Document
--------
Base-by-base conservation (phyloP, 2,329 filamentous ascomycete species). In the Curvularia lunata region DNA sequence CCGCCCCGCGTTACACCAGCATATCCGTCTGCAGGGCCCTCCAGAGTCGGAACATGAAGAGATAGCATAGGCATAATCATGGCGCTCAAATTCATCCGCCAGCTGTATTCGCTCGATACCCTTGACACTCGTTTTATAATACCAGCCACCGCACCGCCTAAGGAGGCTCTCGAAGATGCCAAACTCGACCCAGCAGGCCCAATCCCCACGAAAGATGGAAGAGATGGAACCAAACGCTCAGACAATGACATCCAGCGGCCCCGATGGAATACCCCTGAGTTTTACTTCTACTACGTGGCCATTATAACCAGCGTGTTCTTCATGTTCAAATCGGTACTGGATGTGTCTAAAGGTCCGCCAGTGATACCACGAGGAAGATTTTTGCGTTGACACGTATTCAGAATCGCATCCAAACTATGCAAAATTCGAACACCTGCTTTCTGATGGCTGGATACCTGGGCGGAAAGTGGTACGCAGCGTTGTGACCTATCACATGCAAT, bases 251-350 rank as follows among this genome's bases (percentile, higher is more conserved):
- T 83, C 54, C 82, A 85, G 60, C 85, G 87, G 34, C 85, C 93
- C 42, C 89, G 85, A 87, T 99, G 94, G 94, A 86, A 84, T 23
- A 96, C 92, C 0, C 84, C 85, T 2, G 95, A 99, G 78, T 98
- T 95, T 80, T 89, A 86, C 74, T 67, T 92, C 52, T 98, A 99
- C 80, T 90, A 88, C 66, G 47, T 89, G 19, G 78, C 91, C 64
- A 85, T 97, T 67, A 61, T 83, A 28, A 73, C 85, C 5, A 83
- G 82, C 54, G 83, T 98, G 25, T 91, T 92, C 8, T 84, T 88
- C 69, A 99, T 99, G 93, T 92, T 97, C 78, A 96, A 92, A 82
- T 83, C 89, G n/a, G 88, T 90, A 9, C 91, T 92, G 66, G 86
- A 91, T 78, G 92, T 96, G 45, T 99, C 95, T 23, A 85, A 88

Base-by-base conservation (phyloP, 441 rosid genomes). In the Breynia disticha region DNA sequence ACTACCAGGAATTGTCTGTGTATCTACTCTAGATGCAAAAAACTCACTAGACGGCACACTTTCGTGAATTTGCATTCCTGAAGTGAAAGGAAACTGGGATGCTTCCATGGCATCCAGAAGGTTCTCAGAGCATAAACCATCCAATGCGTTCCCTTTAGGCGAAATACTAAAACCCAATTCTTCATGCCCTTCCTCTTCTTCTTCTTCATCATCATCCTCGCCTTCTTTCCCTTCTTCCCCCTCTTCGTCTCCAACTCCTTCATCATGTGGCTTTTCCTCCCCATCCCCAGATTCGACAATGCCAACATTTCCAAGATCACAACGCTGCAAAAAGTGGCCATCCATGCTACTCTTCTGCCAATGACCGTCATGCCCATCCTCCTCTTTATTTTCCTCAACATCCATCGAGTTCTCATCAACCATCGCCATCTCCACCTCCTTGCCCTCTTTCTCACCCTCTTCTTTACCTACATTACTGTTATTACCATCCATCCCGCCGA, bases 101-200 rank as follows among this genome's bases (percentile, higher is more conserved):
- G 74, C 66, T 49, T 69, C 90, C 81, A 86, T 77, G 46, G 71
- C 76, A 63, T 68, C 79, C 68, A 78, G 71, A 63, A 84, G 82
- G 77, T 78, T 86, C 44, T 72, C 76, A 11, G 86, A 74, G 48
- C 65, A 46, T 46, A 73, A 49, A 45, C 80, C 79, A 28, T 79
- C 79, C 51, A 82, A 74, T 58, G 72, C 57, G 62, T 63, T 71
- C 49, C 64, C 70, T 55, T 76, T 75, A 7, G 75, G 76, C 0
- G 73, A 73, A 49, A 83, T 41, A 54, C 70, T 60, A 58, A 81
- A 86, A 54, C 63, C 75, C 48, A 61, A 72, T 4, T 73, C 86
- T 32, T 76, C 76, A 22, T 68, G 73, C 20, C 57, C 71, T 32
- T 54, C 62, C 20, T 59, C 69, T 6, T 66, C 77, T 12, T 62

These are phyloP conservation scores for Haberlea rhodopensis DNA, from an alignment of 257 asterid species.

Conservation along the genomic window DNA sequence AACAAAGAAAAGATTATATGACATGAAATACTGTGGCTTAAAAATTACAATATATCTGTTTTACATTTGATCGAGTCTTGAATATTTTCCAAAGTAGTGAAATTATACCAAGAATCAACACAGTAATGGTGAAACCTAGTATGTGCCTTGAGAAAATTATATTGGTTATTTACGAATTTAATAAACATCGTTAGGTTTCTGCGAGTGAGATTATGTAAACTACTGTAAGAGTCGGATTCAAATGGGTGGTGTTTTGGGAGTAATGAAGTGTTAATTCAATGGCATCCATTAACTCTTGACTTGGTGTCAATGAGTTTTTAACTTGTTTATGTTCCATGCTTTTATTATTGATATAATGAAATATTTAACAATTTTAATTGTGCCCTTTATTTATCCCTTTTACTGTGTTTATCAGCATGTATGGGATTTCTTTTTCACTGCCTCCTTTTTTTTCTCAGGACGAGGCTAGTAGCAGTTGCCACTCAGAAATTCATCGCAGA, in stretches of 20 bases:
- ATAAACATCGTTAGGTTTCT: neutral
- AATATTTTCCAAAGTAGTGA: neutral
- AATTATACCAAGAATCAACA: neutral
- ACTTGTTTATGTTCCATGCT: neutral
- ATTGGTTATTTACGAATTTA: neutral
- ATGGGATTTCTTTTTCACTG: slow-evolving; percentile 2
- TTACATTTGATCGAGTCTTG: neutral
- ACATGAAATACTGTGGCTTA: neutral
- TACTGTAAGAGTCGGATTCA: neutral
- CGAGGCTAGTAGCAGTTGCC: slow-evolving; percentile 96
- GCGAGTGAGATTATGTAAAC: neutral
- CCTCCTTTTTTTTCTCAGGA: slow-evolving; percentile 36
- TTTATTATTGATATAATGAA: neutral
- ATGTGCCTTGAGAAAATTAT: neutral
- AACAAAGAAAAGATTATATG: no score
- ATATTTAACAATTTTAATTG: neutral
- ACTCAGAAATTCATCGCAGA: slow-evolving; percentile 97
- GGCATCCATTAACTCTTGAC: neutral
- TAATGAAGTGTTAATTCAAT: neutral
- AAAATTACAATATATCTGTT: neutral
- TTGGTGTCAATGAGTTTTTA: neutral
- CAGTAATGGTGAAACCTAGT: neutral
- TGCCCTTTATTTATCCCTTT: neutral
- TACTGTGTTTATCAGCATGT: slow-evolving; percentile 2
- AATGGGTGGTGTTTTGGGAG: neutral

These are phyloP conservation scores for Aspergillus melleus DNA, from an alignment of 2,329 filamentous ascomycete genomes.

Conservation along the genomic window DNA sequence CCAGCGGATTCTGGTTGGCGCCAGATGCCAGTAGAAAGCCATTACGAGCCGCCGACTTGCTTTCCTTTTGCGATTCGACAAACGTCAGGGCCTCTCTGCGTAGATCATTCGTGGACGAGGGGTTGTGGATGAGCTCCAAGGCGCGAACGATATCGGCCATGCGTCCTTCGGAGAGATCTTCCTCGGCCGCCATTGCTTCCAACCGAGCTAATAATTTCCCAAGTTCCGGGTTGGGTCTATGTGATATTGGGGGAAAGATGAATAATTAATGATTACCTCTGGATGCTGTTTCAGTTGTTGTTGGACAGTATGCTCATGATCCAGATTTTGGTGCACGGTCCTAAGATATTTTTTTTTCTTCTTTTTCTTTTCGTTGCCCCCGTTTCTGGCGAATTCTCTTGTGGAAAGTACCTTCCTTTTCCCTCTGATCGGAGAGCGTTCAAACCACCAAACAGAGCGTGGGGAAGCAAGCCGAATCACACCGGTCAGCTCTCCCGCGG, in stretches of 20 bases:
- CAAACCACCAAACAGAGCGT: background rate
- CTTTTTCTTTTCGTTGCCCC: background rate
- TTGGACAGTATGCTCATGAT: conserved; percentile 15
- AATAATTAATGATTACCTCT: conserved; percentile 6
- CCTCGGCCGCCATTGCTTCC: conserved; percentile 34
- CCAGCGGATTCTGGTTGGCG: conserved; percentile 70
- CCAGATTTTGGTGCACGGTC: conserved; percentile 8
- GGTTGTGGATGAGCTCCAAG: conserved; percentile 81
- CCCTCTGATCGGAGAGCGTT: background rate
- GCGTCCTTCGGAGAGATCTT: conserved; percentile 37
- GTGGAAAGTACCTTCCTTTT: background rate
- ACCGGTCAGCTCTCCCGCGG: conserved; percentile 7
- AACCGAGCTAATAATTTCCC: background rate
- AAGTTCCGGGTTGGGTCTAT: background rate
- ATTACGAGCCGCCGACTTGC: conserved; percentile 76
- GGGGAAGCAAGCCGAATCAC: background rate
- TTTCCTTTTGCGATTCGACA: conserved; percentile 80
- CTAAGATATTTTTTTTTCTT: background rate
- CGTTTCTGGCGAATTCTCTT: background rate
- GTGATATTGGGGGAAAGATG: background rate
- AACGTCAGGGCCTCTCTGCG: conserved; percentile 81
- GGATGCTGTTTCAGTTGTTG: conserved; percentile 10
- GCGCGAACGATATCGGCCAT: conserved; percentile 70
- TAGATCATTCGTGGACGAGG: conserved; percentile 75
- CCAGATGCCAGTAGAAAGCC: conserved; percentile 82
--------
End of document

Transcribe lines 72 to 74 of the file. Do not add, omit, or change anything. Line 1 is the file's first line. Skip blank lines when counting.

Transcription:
- AACGTCAGGGCCTCTCTGCG: conserved; percentile 81
- GGATGCTGTTTCAGTTGTTG: conserved; percentile 10
- GCGCGAACGATATCGGCCAT: conserved; percentile 70